By José Umaña/The Sports Pulse Contributor
Photo by Michael R. Smith/ The Sports Pulse
COLLEGE PARK – More than a month after deciding to postpone its 2020 fall sports season, the Big Ten Conference announced Wednesday that it is reversing course and restarting its college football season starting the weekend of Oct. 23-24.
The Big Ten Council of Presidents and Chancellors voted unanimously to bring back college football after multiple meetings in the past few weeks, including this past weekend with the conference’s Return to Competition Task Force.
“Our goal has always been to return to competition so all student-athletes can realize their dream of competing in the sports they love,” Commissioner Kevin Warren said. “We are incredibly grateful for the collaborative work that our Return to Competition Task Force have accomplished to ensure the health, safety and wellness of student-athletes, coaches and administrators.”
All student-athletes, coaches, trainers and other individuals attending practices or games will undergo daily antigen rapid testing starting Sept. 30. A player that tests positive for the coronavirus through the rapid testing will have to take a polymerase chain reaction test to confirm their diagnoses.
All results will be collected and recorded by a chief infection officer that the Big Ten will assign to each school. A team’s positivity rate and population positivity rate thresholds will determine recommendations for continuing practice and playing games. All the new protocols, including travel and operations, can be found on the conference’s website.
Each team will be scheduled to play eight games in eight weeks before the conference championship game on Dec. 19. The Big Ten will look to finish the season before Selection Day on Dec. 20 to have its teams eligible for the College Football Playoff. In a press conference, Wisconsin Director of Athletics Barry Alvarez said schedules will be released later this week.
Northwestern President and Chair of the Return to Competition Task Force Steering Committee Morton Schapiro called the new protocols “pivotal in the decision” of bringing college sports back. Before the sport’s reinstatement, eight players were suing the conference to football return for the fall season.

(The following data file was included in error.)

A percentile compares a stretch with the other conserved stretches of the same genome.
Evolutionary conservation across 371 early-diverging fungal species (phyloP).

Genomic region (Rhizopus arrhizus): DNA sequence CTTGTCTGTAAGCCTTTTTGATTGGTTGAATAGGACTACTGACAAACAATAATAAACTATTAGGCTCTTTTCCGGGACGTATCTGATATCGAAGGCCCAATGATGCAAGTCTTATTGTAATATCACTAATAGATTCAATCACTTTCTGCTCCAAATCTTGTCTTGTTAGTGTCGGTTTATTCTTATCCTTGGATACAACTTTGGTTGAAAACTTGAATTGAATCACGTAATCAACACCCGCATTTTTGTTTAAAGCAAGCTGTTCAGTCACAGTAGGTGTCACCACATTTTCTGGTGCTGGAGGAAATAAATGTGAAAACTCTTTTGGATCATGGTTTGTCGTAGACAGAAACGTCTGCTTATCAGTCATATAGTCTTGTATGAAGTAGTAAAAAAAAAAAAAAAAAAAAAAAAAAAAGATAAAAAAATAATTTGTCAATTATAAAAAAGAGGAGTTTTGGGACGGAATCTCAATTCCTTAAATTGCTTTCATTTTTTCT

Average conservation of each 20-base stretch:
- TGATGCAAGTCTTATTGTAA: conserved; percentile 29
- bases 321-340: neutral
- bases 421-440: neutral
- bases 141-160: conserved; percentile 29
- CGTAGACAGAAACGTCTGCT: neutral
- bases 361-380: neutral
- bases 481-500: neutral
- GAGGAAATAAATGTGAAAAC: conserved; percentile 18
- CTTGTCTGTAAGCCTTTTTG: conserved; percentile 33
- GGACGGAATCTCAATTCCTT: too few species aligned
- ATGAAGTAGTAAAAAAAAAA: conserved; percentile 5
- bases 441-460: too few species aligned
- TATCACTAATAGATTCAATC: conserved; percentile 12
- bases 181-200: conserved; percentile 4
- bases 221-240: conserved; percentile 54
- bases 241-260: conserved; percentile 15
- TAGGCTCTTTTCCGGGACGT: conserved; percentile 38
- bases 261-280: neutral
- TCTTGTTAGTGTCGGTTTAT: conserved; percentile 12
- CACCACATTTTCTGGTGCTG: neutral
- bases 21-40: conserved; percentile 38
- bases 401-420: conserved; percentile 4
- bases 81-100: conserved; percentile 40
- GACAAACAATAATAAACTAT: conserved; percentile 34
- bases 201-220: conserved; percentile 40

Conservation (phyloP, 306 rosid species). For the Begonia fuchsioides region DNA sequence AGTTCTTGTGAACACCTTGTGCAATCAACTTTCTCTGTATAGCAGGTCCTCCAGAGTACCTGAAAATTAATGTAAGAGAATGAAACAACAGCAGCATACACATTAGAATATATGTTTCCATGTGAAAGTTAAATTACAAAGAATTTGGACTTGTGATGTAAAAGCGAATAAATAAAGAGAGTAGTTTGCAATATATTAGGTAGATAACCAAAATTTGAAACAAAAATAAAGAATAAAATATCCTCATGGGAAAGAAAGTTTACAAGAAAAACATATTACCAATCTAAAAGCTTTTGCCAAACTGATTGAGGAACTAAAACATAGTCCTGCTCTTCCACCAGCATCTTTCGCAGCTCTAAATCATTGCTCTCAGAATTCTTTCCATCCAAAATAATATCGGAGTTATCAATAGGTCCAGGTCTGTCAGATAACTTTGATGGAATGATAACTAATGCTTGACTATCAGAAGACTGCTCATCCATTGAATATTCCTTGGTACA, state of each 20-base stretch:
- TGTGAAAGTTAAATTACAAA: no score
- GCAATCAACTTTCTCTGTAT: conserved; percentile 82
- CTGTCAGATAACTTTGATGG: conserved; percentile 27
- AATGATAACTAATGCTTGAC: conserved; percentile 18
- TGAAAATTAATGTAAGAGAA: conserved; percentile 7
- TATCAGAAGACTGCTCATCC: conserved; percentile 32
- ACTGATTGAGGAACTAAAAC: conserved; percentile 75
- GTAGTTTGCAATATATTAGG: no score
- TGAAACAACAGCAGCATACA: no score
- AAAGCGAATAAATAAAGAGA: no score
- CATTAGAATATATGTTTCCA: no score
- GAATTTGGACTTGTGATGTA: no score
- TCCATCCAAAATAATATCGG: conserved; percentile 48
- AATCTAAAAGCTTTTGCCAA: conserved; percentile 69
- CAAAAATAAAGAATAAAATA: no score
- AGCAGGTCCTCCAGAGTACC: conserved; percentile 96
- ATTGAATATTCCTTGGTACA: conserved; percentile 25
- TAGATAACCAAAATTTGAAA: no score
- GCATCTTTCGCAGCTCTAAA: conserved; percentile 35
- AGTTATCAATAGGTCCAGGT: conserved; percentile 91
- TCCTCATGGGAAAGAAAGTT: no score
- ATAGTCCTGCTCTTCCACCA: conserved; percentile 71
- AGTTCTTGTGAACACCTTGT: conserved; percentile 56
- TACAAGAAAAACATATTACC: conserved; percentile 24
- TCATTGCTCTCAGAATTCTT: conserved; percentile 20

Reaction to the decision was overwhelmingly positive, including U.S. President Donald Trump tweeting out his support of the return of Big Ten football. Locally, University of Maryland Athletic Director Damon Evans said that he is “thrilled” that players will have a chance to represent the school this fall and thanked them for “staying resilient in this uncertain time.”
“Our student-athletes have stayed focused and prepared and are eager to return to competition,” Maryland’s Head Football Coach Mike Locksley said. “I am extremely thankful for the incredible work of the medical staff here at Maryland and throughout the conference to develop the new protocols that allow us to get back to doing what we love.”
Maryland officials confirmed no fans would be in attendance for any football games during the 2020 season following guidance from the Prince George’s County Health Department.
The Diamondback, the university’s student newspaper, reported that football players returned to practice this week after 46 student-athletes tested positive for coronavirus, forcing school officials to suspend all training activities. The cases were the most reported within Maryland Athletics since testing began over the summer and covered student-athletes of 10 different sports.
As of Wednesday, the only reinstated sport is college football. Conference officials said the goal going forward is to have all Big Ten sports follow the new testing protocols before resuming competition. The conference said updates for other fall sports, like soccer and field hockey, and the start date of the winter sports season will be announced at a later date.